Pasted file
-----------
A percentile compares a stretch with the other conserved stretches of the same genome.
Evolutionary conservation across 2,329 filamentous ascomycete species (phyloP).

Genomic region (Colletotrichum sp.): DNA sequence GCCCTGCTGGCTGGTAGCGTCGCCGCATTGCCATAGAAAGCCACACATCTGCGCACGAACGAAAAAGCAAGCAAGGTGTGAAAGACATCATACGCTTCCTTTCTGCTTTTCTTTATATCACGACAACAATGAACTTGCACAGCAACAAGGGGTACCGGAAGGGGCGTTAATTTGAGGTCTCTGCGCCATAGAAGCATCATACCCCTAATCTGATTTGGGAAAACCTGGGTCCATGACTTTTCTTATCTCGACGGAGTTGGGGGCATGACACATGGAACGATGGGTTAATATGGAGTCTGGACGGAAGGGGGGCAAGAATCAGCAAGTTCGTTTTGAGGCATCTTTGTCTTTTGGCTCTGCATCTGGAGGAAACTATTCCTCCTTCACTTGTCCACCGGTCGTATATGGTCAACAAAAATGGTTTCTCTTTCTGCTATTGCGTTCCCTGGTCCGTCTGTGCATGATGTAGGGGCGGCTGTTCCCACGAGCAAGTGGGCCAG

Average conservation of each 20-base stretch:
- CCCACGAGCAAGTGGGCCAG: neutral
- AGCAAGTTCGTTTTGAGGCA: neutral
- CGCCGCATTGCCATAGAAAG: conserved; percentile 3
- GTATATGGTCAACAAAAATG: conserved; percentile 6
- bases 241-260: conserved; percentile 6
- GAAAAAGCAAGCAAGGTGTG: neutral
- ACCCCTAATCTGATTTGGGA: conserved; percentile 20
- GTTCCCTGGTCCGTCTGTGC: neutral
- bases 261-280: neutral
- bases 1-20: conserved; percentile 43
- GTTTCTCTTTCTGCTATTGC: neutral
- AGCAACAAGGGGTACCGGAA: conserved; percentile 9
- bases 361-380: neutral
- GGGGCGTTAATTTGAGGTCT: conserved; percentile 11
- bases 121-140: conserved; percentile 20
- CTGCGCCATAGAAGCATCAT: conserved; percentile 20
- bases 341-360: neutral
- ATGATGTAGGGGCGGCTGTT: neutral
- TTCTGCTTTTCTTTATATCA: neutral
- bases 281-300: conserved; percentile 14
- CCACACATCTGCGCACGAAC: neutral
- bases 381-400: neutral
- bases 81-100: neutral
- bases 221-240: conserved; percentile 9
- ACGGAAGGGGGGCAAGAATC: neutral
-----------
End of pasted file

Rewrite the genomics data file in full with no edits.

A percentile compares a stretch with the other conserved stretches of the same genome.
Evolutionary conservation across 2,329 filamentous ascomycete species (phyloP).

Genomic region (Colletotrichum sp.): DNA sequence GCCCTGCTGGCTGGTAGCGTCGCCGCATTGCCATAGAAAGCCACACATCTGCGCACGAACGAAAAAGCAAGCAAGGTGTGAAAGACATCATACGCTTCCTTTCTGCTTTTCTTTATATCACGACAACAATGAACTTGCACAGCAACAAGGGGTACCGGAAGGGGCGTTAATTTGAGGTCTCTGCGCCATAGAAGCATCATACCCCTAATCTGATTTGGGAAAACCTGGGTCCATGACTTTTCTTATCTCGACGGAGTTGGGGGCATGACACATGGAACGATGGGTTAATATGGAGTCTGGACGGAAGGGGGGCAAGAATCAGCAAGTTCGTTTTGAGGCATCTTTGTCTTTTGGCTCTGCATCTGGAGGAAACTATTCCTCCTTCACTTGTCCACCGGTCGTATATGGTCAACAAAAATGGTTTCTCTTTCTGCTATTGCGTTCCCTGGTCCGTCTGTGCATGATGTAGGGGCGGCTGTTCCCACGAGCAAGTGGGCCAG

Average conservation of each 20-base stretch:
- CCCACGAGCAAGTGGGCCAG: neutral
- AGCAAGTTCGTTTTGAGGCA: neutral
- CGCCGCATTGCCATAGAAAG: conserved; percentile 3
- GTATATGGTCAACAAAAATG: conserved; percentile 6
- bases 241-260: conserved; percentile 6
- GAAAAAGCAAGCAAGGTGTG: neutral
- ACCCCTAATCTGATTTGGGA: conserved; percentile 20
- GTTCCCTGGTCCGTCTGTGC: neutral
- bases 261-280: neutral
- bases 1-20: conserved; percentile 43
- GTTTCTCTTTCTGCTATTGC: neutral
- AGCAACAAGGGGTACCGGAA: conserved; percentile 9
- bases 361-380: neutral
- GGGGCGTTAATTTGAGGTCT: conserved; percentile 11
- bases 121-140: conserved; percentile 20
- CTGCGCCATAGAAGCATCAT: conserved; percentile 20
- bases 341-360: neutral
- ATGATGTAGGGGCGGCTGTT: neutral
- TTCTGCTTTTCTTTATATCA: neutral
- bases 281-300: conserved; percentile 14
- CCACACATCTGCGCACGAAC: neutral
- bases 381-400: neutral
- bases 81-100: neutral
- bases 221-240: conserved; percentile 9
- ACGGAAGGGGGGCAAGAATC: neutral